Tuesday, February 26, 2013
Ghosts, sword fights, spies, poisoned cups, madness and an evil king will bring intrigue and drama to audiences in the Hood River Valley High School production of William Shakespeare’s “Hamlet,” running weekends March 1 through March 16.
And here begins the intrigue.
Hamlet, the young prince of Denmark, is distraught at the recent death of his father, king Hamlet. Claudius, old king Hamlet’s brother, has taken the throne and has married his wife Gertrude, prince Hamlet’s mother.
“There is, of course, the personal struggle of Hamlet, who must choose his destiny despite the heavy-handed control of the adults in his life,” said Rachel Harry, director and HRV drama teacher, when summarizing the message in the play. “There are also the struggles for power and autonomy of all the characters, and the chess game played by the elders using the youths as pawns.”
The play also has much to say about evil and the varied ways in which we humans confront it — or, more often, fail to.
During an eerie encounter with the ghost of his dead father, Hamlet learns that his father was poisoned by his uncle Claudius. The ghost commands prince Hamlet to avenge his death. Hamlet agrees, but spends much of the play uncertain of whether to trust the ghost’s words and seeks to obtain proof of his uncle Claudius’ guilt.
To test Claudius’ conscience, prince Hamlet stages a play about a man who poisons the king to steal the throne and the king’s wife for himself. Hamlet sees that Claudius is suddenly stricken with guilt upon seeing the play, realizes the ghost was right and vows to have revenge. But that vow takes its toll and the contemplative Hamlet begins to lose his mind.
“I feel Shakespeare is pointing out that we know what is going on. We can recognize deception. We know when we are being lied to, yet we pretend we don’t,” said Harry. “Horrible things are taking place, but we tell ourselves, ‘No, this isn’t really happening.’ Hamlet goes mad knowing that evil is taking place, yet others look the other way, so he feels perhaps he is mistaken.”
The play also accurately portrays how evil spreads like a disease beyond the original source.
In Hamlet’s torment, he breaks the heart of young Ophelia, is challenged to a sword fight by her vengeful sibling Laertes and is stalked by spies of Claudius. Hamlet’s mother Gertrude becomes an unknowing victim of Claudius’ plots against Hamlet and virtually every lead character must confront death.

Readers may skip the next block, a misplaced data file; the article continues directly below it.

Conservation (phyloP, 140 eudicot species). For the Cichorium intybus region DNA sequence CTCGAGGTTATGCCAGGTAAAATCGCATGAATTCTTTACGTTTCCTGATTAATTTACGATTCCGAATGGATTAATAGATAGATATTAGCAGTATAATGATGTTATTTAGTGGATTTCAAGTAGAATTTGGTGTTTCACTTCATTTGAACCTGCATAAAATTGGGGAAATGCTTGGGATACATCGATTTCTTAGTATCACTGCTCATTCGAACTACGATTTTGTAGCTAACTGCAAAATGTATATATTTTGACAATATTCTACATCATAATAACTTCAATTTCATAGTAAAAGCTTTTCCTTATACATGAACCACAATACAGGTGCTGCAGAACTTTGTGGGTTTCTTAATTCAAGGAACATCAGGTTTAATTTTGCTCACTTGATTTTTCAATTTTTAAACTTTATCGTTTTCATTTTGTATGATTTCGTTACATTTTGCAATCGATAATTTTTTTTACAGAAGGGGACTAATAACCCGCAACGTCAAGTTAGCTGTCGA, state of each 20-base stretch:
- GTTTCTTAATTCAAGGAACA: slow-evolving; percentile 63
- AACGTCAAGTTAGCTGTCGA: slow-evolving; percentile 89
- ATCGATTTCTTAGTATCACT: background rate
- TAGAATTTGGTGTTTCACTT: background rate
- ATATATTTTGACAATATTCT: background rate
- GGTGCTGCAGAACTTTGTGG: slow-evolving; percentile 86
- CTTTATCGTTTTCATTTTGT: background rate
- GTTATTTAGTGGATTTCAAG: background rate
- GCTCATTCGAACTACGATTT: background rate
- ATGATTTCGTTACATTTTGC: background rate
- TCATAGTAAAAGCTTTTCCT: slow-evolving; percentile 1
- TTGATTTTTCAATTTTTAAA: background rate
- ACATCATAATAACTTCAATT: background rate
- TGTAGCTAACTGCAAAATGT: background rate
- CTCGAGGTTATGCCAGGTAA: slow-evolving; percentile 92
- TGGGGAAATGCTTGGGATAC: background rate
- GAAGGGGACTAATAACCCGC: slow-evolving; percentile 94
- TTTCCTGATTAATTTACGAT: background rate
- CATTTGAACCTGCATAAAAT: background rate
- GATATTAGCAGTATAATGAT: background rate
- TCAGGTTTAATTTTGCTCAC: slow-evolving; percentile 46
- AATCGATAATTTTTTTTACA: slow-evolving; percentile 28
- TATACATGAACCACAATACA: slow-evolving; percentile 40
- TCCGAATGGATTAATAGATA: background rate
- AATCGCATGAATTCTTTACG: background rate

In the play’s tragic ending Shakespeare challenges the audience to face and contemplate the similarities of justice and revenge, and the source of those impulses in our shared human nature.
“The biggest hurdle for the students is the physicality of the time period,” said Harry. “These people were larger than life; they stood erect and commanded their space. Men wore swords and faced life-and-death issues on a daily basis. We are pretty domesticated now, and to comprehend and portray this is a challenge.
“The type of acting required for this type of play is different from the modern style,” she said. “The movement, affect and vocal style; are all very specific. Students in the program explore classical acting style in second year and it is a great opportunity for them to actually use these methods in a play.”
Seniors in lead roles include Duncan Krummel as Hamlet, Murphy Jackson as Claudius, Sofia Marbach as Gertrude, Maddy McLean as Laertes and Tanis Gonzaga as Polonius. Ophelia is played by sophomore Delaney Barbour.
Additional roles and players are: Marcos Galvez as Horatio, Harlan Daniels as Fortinbras, August Beard as Rosencrantz and Sophie Finstad as Guildenstern. Additional actors include Hunter Peterson, Keenan Collins, Graham Sholar, Isabella Correa, Noelani Euwer, Lauren Gray, Ben Dane, Luis Santillan, Jade James, Cayla Sacre, Matt Oldfield, Rebecca Wolfe and Olivia Newcomb.
To mount a Shakespearean play takes a significant amount of technical support. Student MacKenzie Schmidt is coordinating behind-the-scenes as stage manager. Dozens of additional students assist with lights, sound and props including: Tay Camille Lynne, Edith Sanchez, Justin Danner, Eric Hamada, Jacob Mears, Stephanie Olson, Gabriella Whitehead, Josh Breedlove and Cory Cimock.
“We’re trying to pull off a monumental undertaking with just a handful of amazing parents and adults,” said Harry. “Without Jeff Lorenzen (sets), Dan Baxter (throne), Kathy Peldyak, Sarah Delano, Lynn Schuepbach, and Elise Tickner (costumes), I really could not have done this.